An Overview Of The CDC’s OEI-04-10-00430 Vaccines For Children Report
In April and May of 2011, a group of analysts from the Office of the Inspector General of the United States of America, conducted an evaluation of 45 Vaccine For Children (VFC) program providers. The team was led by Holly Williams, and was formed to assess the storage conditions of vaccines distributed by the CDC to VFC providers, who were distributing the vaccines to children aged 18 and under, who were eligible under certain program conditions to receive disease fighting vaccines.
The assessment was carried out not like an FBI Mafia or FIFA raid, but more like an academic assessment. The group planned to test the storage conditions of 45 VFC providers, conduct interviews, and collect data. Once the two weeks were over, the team would make their recommendations to the CDC, and provide the results of their study.
What they found, was not good. 76% of the VFC providers surveyed had stored vaccines in unsafe temperature ranges for at least 5 cumulative hours, during a two week study. That 76% number may need a little time to sink in, but nonetheless is alarming to any lay-person. The 5 hours though need a bit of an explanation. Vaccines need to be kept cold to stay effective. Some need to be kept in refrigerators, others in freezers. During the course of this study, for the most part, they were. But for a cumulative 5 hours in over 3/4’s of the Vaccine Providers, they were out of acceptable temperature ranges. What’s the big deal? If a vaccine is stored outside of critical temperature ranges, it loses potency.
Which is a huge, huge problem for the health and well-being of our world.
What else did the report find? Here are a few more alarming statistics:
Each of the 45 providers recorded temperatures that differed from the Inspector General group’s independently measured temperatures.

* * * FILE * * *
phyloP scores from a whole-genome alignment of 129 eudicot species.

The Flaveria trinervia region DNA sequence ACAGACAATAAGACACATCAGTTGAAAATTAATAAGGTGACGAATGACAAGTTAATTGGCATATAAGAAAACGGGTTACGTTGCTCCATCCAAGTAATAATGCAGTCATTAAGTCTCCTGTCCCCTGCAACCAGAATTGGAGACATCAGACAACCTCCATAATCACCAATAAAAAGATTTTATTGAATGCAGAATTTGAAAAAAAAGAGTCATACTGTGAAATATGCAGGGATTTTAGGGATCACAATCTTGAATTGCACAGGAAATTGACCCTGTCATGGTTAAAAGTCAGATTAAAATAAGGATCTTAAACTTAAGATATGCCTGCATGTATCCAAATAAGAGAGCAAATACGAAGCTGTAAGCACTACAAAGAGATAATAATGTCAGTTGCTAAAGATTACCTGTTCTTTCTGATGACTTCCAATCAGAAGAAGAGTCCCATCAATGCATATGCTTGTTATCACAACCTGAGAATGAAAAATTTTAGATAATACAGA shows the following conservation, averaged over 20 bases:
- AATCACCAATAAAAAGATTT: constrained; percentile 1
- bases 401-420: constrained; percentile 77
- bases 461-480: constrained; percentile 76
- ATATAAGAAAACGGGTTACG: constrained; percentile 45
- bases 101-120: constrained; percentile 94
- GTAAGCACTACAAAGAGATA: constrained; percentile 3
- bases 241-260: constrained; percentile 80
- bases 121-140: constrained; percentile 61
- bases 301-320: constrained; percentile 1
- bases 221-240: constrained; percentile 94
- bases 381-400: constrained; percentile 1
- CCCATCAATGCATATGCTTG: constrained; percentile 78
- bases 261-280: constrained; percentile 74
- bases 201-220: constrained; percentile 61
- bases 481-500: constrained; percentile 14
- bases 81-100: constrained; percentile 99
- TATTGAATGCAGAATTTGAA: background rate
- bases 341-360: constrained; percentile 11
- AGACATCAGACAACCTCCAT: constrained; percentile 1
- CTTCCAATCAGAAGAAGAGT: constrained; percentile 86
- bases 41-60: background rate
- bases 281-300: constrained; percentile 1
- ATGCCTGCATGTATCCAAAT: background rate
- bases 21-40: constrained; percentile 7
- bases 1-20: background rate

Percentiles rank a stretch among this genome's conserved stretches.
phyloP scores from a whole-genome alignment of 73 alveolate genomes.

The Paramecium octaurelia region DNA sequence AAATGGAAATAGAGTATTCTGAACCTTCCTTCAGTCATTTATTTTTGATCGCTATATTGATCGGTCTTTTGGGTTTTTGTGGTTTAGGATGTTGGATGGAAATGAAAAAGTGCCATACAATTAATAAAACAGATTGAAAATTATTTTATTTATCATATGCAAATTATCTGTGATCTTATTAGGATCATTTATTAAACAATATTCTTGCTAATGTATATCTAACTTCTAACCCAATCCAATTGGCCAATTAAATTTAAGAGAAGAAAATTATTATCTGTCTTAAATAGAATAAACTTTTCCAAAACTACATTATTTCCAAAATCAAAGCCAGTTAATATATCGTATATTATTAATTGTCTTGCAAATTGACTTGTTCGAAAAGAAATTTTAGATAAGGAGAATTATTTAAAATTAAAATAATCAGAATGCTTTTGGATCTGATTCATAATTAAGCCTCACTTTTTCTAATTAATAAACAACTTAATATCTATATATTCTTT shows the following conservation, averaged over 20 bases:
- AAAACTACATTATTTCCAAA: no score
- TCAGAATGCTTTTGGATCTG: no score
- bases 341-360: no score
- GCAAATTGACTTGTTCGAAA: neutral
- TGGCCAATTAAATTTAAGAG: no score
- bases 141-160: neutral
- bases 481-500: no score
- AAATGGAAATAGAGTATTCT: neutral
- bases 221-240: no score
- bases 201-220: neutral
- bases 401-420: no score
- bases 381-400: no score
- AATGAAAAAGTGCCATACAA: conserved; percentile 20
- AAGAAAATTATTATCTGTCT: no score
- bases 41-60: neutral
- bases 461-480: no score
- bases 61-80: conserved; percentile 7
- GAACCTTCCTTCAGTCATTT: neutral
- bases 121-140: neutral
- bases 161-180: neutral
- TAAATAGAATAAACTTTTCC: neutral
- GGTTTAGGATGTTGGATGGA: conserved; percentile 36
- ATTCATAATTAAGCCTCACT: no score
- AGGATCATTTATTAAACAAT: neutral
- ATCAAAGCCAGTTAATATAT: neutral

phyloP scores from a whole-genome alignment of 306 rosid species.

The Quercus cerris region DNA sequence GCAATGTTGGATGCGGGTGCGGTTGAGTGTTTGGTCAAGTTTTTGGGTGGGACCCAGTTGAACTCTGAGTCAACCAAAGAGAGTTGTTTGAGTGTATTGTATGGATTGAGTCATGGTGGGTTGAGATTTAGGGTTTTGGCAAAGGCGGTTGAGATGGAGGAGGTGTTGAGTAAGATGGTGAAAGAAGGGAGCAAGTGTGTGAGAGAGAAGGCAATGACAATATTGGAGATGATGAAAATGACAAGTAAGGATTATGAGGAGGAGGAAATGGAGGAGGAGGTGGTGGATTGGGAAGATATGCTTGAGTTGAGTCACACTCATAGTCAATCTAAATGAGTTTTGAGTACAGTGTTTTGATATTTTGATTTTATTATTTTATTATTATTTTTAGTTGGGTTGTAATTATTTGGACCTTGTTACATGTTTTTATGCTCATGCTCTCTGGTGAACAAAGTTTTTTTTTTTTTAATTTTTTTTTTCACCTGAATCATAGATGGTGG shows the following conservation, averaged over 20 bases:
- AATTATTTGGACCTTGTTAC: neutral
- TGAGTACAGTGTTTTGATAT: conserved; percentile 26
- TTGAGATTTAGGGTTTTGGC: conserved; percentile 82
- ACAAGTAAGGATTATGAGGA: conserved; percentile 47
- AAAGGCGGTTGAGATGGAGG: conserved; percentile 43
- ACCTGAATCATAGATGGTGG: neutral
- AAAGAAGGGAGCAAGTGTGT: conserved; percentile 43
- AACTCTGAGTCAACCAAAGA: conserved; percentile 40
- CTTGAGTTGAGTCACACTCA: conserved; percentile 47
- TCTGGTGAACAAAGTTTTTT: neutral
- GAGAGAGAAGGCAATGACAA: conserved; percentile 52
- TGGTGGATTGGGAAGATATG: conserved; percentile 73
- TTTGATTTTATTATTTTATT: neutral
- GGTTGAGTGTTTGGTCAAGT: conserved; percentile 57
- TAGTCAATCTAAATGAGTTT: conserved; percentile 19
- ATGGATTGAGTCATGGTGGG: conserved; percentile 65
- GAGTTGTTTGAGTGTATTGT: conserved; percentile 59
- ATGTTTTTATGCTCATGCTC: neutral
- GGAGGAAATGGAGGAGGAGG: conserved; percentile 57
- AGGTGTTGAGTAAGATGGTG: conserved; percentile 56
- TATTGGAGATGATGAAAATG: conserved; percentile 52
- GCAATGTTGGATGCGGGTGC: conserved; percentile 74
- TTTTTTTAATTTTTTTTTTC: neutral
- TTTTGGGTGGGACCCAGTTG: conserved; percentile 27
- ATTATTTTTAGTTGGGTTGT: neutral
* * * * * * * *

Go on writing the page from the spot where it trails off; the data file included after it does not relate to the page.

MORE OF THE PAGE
In other words, the VFC providers were not using accurate (and thus most likely not using calibrated) data loggers or thermometers. Accuracy is if not the most pertinent, then one of the most pertinent issues in thermal measuring.
0 of the 45 VFC providers met all 10 categories of the VFC Operations Guide Requirements.
Those 10 requirements are: Vaccine Storage Equipment, Vaccine Storage Practices, Temperature Monitoring, Vaccine Storage and Handling Plans, Vaccine Personnel, Vaccine Waste, Vaccine Security and Equipment Maintenance, Vaccine Ordering and Inventory Management, Receiving Vaccine Shipments, and Vaccine Preparation.
The most failed category: Vaccine Storage Equipment, where 96% of VFC Providers failed to house their vaccines in proper refrigerators and/or freezers.
The least failed category: Vaccine Preparation, where only 2% of providers failed.
16 of 45 VFC Providers had expired vaccines, 13 of whom were storing them directly next to or within their unexpired vaccine supply.
Maybe the one thing worse than administering vaccines stored outside of proper temperature ranges: administering expired vaccines.
All in all, this report was essential, but alarming. The results were published a little over three years ago. Since then, vaccine providers (both VFC and non-VFC) on the whole have improved their vaccine storage practices immensely.
The CDC responded to the above report with new and more stringent recommendations, and now state and city VFC programs are following suit. Gone are the days of dorm style freezers, and chart recorders.
*NOTE: All information relayed, discussed, and analyzed above was taken from the Office of Inspector General, Report OEI-04-10-00430, ”Vaccine For Children Program: Vulnerabilities In Vaccine Management.” June, 2012. http://oig.hhs.gov/oei/reports/oei-04-10-00430.pdf.